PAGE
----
Jeff Klaus is the GM, Data Center Solutions at Intel Corporation, and Kim Polvsen is VP & GM, Digital Services & Data Center Software at Schneider Electric.
Brooklyn-born songwriter J. Fred Coots was riding the New York City subway in the spring of 1934 and thinking about writing a children’s song when he ran into lyricist Haven Gillespie. What began as a Coots and Gillespie collaboration on the ‘L’ train ended with comedian Eddie Cantor singing “Santa Claus Is Coming to Town” a few months later during his weekly radio show. As the instant megahit’s chorus has it:
You better watch out, you better not cry
Better not pout, I’m telling you why
Santa Claus is coming to town
He’s making a list and checking it twice
Going find out who’s naughty and nice
And so, data center managers, what kind of data center manager are you? Are you naughty and keeping company with one of the 10 million zombie servers, which, by one estimate, consume energy equivalent to eight large power plants worldwide? Or are you being nice and using DCIM tools to determine what additional capacity you might free up if a zombie server is decommissioned?
Now’s your time to come clean, because we’re heading into a new year with new beginnings.
Naughty and Nice Practices Within the Data Center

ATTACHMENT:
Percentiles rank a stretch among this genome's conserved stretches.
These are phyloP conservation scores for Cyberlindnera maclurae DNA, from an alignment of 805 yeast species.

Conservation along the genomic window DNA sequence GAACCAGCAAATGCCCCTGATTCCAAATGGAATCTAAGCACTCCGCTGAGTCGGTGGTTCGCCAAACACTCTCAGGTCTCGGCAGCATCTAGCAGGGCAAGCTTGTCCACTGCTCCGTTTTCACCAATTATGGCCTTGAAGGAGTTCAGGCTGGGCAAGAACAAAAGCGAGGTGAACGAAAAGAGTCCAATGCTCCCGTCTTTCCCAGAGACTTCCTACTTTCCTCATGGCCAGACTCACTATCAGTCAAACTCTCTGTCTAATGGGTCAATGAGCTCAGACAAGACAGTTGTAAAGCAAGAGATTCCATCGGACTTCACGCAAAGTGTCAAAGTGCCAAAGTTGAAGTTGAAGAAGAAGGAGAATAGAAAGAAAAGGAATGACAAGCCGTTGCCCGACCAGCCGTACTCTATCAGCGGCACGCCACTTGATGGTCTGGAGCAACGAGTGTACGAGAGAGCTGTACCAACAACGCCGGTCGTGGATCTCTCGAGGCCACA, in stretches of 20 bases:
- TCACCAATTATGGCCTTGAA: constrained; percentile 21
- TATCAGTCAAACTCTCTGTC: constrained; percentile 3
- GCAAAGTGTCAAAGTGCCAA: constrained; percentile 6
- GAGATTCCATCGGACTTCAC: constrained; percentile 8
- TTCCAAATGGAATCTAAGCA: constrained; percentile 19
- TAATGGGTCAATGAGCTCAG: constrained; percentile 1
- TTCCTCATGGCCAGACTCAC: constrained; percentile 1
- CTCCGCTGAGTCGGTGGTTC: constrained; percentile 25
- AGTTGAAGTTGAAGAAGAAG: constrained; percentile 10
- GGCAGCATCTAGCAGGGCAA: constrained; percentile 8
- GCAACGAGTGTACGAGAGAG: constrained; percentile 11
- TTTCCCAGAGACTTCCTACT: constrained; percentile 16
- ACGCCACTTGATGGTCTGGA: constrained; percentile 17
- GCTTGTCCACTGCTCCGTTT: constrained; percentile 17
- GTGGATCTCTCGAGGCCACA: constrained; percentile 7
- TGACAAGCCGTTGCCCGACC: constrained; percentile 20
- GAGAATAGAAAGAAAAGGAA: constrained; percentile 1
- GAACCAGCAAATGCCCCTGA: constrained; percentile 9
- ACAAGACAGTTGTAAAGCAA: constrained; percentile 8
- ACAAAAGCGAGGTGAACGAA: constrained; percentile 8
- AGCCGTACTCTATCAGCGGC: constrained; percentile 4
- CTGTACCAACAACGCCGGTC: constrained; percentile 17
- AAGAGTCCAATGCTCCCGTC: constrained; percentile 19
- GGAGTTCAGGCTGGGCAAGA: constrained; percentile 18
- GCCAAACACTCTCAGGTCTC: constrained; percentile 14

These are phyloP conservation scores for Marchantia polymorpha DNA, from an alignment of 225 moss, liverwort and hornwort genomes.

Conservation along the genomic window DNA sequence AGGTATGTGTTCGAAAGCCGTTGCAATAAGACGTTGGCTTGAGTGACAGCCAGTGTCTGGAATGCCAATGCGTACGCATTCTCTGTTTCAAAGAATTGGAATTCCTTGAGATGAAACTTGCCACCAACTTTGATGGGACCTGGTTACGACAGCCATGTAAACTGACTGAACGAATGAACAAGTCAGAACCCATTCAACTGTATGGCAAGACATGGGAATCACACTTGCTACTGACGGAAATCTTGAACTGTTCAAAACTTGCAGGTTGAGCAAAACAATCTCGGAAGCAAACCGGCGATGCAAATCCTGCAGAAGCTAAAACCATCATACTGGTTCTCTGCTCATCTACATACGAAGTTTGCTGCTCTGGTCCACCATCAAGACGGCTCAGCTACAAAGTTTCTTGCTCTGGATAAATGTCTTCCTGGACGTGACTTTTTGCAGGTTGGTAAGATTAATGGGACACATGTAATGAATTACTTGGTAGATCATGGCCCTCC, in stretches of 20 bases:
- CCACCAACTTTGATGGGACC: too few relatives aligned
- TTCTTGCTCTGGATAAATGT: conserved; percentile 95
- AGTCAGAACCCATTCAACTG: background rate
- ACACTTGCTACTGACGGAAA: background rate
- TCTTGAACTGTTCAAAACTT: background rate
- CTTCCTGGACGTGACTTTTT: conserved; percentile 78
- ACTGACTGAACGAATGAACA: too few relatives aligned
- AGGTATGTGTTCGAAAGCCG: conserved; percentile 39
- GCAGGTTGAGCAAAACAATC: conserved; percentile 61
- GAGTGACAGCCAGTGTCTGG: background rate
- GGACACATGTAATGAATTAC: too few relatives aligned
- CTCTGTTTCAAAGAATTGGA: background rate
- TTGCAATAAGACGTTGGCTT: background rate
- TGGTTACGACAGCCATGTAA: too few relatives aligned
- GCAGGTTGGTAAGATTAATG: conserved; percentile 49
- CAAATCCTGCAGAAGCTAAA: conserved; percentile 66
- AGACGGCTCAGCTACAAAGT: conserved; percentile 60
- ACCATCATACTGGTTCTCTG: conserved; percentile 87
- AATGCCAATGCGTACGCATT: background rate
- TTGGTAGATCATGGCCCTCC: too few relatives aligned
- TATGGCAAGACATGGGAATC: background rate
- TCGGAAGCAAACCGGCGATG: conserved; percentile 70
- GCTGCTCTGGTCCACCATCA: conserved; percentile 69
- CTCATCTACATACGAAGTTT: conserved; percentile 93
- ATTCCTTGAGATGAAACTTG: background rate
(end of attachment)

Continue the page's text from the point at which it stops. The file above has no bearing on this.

Naughty: Neglecting to Leverage Real-Time Analytics – In today’s always-on, connected data center environment where unexpected spikes in usage are becoming the new normal, leveraging real-time analytics within the facility is the key to successful operations. Neglecting to do so, puts the data center at a disadvantage and often causes data center managers and their teams to play catch-up. Real-time analytics allow data center operators to work agilely by monitoring data center workloads in real-time and making adjustments as needed, on-demand.
Nice: Introducing New IoT devices Within the Data Center to Create a Holistic View of Infrastructure and Performance – IoT is commonly associated with wearables, refrigerators, connected cars and homes, and all things mobile. However, the introduction of IoT technologies, or those that have an IP address, is also occurring within the data center itself. How? New technology and sensors that help to monitor changes within the data center environment are helping data center managers to obtain a 360-degree, holistic view about how their facility is performing while also giving them insight into where they may need to make adjustments or changes.
Naughty: Not Adopting Automation to Replace Manual Processes – Automation has improved processes for many daily tasks. Water was first brought into homes by fetching buckets of water and advanced into individual automated plumbing systems. Washing cloths required each item to be done by hand, and through technology advancements we now use washing machines to automate the process of washing full loads at ant time. Innovation has a common thread: eliminating a once tedious or manual process with one that does the job more efficiently. So put the Stanley tape measure away and turn to automation.